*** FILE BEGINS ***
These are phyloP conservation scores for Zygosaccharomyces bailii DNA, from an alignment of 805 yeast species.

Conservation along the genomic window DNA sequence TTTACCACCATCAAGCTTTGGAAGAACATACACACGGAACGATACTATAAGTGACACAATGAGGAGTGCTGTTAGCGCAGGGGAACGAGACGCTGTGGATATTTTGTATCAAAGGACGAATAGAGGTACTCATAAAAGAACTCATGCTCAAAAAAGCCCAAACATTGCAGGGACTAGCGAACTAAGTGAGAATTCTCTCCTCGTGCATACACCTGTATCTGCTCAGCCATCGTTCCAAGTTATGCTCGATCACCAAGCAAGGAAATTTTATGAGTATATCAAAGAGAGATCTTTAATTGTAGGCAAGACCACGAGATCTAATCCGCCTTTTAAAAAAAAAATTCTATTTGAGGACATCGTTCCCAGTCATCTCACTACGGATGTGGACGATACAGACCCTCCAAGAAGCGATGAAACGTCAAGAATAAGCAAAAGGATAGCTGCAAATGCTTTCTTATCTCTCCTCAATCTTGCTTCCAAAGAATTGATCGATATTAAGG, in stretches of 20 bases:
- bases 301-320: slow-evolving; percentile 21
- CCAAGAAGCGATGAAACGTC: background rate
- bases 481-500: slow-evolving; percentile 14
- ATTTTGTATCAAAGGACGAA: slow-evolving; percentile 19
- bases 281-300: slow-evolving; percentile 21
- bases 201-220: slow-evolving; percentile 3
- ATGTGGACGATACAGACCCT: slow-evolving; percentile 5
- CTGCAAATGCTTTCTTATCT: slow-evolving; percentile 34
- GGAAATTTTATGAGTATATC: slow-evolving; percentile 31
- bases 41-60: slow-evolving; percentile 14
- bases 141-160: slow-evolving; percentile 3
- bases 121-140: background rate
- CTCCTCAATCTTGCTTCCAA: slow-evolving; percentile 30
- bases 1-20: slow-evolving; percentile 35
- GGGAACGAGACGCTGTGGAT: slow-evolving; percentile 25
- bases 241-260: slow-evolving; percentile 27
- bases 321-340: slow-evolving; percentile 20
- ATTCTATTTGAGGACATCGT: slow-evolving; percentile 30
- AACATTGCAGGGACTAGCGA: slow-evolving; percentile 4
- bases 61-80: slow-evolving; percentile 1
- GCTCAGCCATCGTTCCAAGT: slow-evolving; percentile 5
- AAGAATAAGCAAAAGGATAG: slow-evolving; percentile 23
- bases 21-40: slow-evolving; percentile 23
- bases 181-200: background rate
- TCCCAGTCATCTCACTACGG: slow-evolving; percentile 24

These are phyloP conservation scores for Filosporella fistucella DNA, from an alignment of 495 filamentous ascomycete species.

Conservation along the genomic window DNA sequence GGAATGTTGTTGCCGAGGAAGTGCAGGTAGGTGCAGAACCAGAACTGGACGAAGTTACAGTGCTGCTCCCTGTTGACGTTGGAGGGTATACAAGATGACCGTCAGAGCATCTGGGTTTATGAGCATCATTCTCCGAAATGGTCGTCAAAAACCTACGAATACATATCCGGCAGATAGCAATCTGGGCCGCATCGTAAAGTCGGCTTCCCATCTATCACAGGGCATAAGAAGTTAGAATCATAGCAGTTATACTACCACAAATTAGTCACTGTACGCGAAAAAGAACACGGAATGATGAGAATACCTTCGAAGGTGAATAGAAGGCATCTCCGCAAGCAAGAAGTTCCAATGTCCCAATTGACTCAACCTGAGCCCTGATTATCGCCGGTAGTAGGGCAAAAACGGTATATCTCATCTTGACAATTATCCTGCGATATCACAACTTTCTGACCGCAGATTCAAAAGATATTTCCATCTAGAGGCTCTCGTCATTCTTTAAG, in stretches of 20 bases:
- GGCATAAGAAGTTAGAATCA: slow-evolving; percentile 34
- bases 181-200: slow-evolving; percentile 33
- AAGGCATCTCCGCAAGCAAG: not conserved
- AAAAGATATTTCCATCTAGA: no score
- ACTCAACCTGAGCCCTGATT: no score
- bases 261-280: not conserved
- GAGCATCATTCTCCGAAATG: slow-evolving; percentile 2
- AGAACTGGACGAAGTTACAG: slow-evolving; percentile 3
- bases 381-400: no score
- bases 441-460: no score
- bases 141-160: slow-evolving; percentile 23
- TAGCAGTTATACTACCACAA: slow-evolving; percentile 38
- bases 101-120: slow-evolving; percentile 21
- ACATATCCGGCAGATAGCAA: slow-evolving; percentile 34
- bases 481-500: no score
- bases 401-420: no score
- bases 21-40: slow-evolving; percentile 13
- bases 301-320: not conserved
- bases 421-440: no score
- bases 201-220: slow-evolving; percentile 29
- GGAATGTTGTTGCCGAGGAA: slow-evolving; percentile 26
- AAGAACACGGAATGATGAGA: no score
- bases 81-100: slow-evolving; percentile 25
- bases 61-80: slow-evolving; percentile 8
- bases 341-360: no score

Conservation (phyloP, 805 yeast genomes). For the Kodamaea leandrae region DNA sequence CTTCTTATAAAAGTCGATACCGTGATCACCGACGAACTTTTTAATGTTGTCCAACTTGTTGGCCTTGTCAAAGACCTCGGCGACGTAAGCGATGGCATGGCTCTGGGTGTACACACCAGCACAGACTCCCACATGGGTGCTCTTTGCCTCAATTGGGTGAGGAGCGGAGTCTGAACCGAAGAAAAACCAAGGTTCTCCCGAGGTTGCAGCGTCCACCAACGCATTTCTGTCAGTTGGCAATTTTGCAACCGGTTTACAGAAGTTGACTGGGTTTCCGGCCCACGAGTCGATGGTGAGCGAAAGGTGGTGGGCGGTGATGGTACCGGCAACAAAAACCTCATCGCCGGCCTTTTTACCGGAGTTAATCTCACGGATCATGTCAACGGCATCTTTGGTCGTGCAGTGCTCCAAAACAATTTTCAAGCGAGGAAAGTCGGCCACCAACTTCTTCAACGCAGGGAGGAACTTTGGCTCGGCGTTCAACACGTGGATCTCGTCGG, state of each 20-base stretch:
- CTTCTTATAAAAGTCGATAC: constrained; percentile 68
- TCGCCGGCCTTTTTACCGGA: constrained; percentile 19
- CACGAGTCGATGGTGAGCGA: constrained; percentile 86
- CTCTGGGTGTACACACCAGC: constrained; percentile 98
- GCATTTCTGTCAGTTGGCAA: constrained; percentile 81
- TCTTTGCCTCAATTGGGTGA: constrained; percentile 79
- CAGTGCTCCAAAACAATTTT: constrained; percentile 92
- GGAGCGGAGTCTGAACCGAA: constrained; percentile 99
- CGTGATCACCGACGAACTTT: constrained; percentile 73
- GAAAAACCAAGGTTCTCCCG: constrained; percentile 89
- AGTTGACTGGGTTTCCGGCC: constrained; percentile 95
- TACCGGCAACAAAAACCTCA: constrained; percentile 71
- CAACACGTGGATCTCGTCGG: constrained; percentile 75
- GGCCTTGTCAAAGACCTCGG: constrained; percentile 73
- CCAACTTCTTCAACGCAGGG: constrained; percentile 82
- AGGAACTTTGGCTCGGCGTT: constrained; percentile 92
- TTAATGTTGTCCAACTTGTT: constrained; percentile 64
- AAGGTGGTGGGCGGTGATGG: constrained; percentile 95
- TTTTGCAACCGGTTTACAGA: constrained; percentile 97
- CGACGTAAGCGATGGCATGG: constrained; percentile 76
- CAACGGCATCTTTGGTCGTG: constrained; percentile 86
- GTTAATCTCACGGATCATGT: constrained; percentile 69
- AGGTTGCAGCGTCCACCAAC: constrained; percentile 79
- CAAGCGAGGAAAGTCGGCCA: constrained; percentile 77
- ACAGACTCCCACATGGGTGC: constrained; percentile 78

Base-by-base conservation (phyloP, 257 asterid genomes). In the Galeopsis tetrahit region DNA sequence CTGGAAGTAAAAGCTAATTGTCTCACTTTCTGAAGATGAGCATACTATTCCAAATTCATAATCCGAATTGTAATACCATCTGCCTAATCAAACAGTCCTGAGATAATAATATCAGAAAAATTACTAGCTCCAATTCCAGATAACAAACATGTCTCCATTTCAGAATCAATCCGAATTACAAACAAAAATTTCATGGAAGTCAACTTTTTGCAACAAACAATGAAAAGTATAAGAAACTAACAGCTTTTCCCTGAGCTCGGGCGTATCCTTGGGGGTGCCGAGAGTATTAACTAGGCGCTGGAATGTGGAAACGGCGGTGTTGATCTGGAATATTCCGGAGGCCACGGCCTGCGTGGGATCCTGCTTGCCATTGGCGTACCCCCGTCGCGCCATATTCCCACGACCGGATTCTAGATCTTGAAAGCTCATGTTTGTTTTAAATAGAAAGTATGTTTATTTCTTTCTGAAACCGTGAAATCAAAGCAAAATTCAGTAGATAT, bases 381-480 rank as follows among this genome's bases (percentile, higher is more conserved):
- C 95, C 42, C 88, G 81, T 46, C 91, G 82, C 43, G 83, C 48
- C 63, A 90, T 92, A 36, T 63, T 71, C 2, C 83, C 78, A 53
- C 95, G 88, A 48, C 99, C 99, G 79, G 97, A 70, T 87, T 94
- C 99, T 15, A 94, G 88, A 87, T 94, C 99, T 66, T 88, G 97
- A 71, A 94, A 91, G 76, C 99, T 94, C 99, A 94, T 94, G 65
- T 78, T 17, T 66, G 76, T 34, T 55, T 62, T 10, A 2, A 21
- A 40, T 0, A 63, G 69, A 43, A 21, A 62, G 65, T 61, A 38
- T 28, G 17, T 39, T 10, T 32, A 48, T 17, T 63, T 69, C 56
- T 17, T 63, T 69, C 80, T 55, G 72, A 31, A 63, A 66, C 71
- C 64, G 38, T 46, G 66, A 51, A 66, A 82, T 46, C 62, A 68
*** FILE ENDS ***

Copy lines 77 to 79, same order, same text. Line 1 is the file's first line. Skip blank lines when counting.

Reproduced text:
- GTTAATCTCACGGATCATGT: constrained; percentile 69
- AGGTTGCAGCGTCCACCAAC: constrained; percentile 79
- CAAGCGAGGAAAGTCGGCCA: constrained; percentile 77